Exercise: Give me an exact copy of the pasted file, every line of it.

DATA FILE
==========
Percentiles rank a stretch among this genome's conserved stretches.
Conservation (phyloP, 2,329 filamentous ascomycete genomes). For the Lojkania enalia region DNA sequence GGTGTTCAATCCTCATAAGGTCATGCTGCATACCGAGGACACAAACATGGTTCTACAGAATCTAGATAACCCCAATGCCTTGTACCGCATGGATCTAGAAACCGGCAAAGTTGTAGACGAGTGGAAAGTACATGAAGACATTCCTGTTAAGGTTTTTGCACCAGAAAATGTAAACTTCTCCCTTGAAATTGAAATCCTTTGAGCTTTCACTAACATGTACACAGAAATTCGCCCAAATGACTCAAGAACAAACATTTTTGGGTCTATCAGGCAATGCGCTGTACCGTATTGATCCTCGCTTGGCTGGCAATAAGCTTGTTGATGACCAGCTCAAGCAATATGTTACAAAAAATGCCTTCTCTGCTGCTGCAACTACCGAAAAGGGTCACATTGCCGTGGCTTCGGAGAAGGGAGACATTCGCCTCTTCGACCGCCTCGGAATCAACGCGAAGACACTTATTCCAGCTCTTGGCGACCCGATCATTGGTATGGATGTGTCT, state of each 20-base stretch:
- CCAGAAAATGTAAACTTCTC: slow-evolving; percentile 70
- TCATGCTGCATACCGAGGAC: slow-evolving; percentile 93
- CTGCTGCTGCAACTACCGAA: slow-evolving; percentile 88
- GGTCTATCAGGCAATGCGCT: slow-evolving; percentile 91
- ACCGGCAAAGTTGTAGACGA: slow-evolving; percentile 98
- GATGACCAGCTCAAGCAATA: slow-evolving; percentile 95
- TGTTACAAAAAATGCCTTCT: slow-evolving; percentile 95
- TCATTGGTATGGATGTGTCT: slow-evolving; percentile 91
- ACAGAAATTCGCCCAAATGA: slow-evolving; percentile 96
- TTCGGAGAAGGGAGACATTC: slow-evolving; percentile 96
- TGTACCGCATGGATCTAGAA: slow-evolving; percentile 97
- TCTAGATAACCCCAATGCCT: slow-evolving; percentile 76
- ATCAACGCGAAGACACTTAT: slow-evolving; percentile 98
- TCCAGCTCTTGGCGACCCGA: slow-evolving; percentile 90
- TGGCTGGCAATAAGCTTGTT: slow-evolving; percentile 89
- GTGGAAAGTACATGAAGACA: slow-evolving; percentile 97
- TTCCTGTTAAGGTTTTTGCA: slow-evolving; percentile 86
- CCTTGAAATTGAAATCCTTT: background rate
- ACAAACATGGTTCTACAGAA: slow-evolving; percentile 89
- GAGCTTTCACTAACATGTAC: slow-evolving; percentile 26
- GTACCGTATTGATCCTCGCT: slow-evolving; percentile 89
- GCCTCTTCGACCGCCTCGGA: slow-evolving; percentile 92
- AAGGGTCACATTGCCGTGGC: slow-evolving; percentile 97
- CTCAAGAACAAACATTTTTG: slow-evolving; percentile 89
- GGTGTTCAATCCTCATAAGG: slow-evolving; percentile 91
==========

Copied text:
Percentiles rank a stretch among this genome's conserved stretches.
Conservation (phyloP, 2,329 filamentous ascomycete genomes). For the Lojkania enalia region DNA sequence GGTGTTCAATCCTCATAAGGTCATGCTGCATACCGAGGACACAAACATGGTTCTACAGAATCTAGATAACCCCAATGCCTTGTACCGCATGGATCTAGAAACCGGCAAAGTTGTAGACGAGTGGAAAGTACATGAAGACATTCCTGTTAAGGTTTTTGCACCAGAAAATGTAAACTTCTCCCTTGAAATTGAAATCCTTTGAGCTTTCACTAACATGTACACAGAAATTCGCCCAAATGACTCAAGAACAAACATTTTTGGGTCTATCAGGCAATGCGCTGTACCGTATTGATCCTCGCTTGGCTGGCAATAAGCTTGTTGATGACCAGCTCAAGCAATATGTTACAAAAAATGCCTTCTCTGCTGCTGCAACTACCGAAAAGGGTCACATTGCCGTGGCTTCGGAGAAGGGAGACATTCGCCTCTTCGACCGCCTCGGAATCAACGCGAAGACACTTATTCCAGCTCTTGGCGACCCGATCATTGGTATGGATGTGTCT, state of each 20-base stretch:
- CCAGAAAATGTAAACTTCTC: slow-evolving; percentile 70
- TCATGCTGCATACCGAGGAC: slow-evolving; percentile 93
- CTGCTGCTGCAACTACCGAA: slow-evolving; percentile 88
- GGTCTATCAGGCAATGCGCT: slow-evolving; percentile 91
- ACCGGCAAAGTTGTAGACGA: slow-evolving; percentile 98
- GATGACCAGCTCAAGCAATA: slow-evolving; percentile 95
- TGTTACAAAAAATGCCTTCT: slow-evolving; percentile 95
- TCATTGGTATGGATGTGTCT: slow-evolving; percentile 91
- ACAGAAATTCGCCCAAATGA: slow-evolving; percentile 96
- TTCGGAGAAGGGAGACATTC: slow-evolving; percentile 96
- TGTACCGCATGGATCTAGAA: slow-evolving; percentile 97
- TCTAGATAACCCCAATGCCT: slow-evolving; percentile 76
- ATCAACGCGAAGACACTTAT: slow-evolving; percentile 98
- TCCAGCTCTTGGCGACCCGA: slow-evolving; percentile 90
- TGGCTGGCAATAAGCTTGTT: slow-evolving; percentile 89
- GTGGAAAGTACATGAAGACA: slow-evolving; percentile 97
- TTCCTGTTAAGGTTTTTGCA: slow-evolving; percentile 86
- CCTTGAAATTGAAATCCTTT: background rate
- ACAAACATGGTTCTACAGAA: slow-evolving; percentile 89
- GAGCTTTCACTAACATGTAC: slow-evolving; percentile 26
- GTACCGTATTGATCCTCGCT: slow-evolving; percentile 89
- GCCTCTTCGACCGCCTCGGA: slow-evolving; percentile 92
- AAGGGTCACATTGCCGTGGC: slow-evolving; percentile 97
- CTCAAGAACAAACATTTTTG: slow-evolving; percentile 89
- GGTGTTCAATCCTCATAAGG: slow-evolving; percentile 91